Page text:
Parenting is a journey filled with countless decisions, and when you're expecting your first child, you can also expect every other parent to give you their unsolicited advice on raising a child.
Director Dave and his fiance are experiencing this as they expect their first baby in a couple of months. And one piece of "advice" that they have been receiving is adopting the method of self-soothing a baby.
The concept of self-soothing refers to allowing infants to calm themselves down without immediate intervention. And while your paternal instinct may be to stop and help your baby's cries, some advocates suggest that it's a strategy to foster independence and healthy sleep habits.
So we put it to our listener family - what is your take on self-soothing and letting a baby cry out?
On top of some of our callers who gave their experiences with self-soothing, we also received some interesting feedback on our text machine.
"Nothing wrong with self-soothing," shared one parent of three children.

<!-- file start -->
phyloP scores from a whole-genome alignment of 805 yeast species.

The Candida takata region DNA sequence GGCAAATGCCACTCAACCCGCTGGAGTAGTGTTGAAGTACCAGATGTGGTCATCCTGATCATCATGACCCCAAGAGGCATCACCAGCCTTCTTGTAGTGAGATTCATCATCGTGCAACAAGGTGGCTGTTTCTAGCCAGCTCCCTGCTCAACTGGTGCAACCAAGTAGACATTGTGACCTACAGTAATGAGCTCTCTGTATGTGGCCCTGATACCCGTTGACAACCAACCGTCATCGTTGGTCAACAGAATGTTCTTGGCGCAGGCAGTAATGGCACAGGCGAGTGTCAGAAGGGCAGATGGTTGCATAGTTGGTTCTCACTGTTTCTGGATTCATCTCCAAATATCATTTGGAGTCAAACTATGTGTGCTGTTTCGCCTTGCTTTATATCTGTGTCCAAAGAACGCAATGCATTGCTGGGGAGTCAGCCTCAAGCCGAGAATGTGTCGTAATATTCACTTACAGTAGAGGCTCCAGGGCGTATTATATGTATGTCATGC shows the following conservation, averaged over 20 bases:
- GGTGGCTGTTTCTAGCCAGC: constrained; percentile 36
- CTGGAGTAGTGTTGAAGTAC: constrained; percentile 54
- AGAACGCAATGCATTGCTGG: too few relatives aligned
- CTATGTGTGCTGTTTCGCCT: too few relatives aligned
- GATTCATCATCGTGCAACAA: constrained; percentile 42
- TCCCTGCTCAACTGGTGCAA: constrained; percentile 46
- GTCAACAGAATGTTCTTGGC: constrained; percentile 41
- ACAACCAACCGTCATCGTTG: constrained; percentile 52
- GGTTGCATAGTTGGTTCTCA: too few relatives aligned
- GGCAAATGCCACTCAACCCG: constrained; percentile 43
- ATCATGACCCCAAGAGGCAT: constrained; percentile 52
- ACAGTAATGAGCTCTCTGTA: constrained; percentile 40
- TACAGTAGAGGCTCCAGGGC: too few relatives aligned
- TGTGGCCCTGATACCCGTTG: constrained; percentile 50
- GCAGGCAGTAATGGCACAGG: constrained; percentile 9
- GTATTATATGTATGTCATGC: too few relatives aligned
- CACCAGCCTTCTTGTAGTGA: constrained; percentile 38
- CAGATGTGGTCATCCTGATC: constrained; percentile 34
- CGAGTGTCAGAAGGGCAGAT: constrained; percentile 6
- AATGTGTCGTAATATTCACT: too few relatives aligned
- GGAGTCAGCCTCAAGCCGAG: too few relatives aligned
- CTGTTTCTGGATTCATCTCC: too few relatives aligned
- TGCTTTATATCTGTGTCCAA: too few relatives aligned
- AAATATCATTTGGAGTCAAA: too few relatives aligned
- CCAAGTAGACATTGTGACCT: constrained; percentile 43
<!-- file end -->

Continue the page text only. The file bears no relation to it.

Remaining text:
"Didn’t harm my kids and they slept well because of it. It’s short-lived as they learn to self-settle. Best thing I did for my 3. They have zeroes issues and are well-adjusted teens now."
Another mum who had three boys also shared she relied on the self-soothing method after her first child.
"Picking up a baby to soothe every time baby cries will create a bad habit that is hard to break and will put stress on the parents. Always check baby when crying, check for hunger, wet nappy, if baby is hurt, if the above is all good. Gentle rub on tummy and then walk away."
However, other parents strongly disagreed, sharing that babies are not mentally developed to understand.
"Self-soothing is a fallacy."
"Babies just cry until they give up or burn all energy reserves," said one parent, while another simply said, "Babies cry for a reason. Find out why."
And there was one parent who knew it wasn't a one-fix solution, who shared "Depends ENTIRELY on your baby. They are all different and some will NOT self-soothe no matter what."
The strongest opinion to the argument came from expert Plunket nurse, Carly, who disagreed with the method.
"Babies learn to self-soothe. It's developmental. It's not something you can teach them," she shared with Jay-Jay & Flynny.
"And by leaving them to cry it out when they're really distressed, all you're teaching them is that no one's going to come when they cry - so they stop crying."
So while it's a method that does, in theory, stop babies from crying, she says it can be emotionally traumatising.
"If your partner was crying in the middle of the night, would you leave them to cry or would you help soothe them and comfort them?"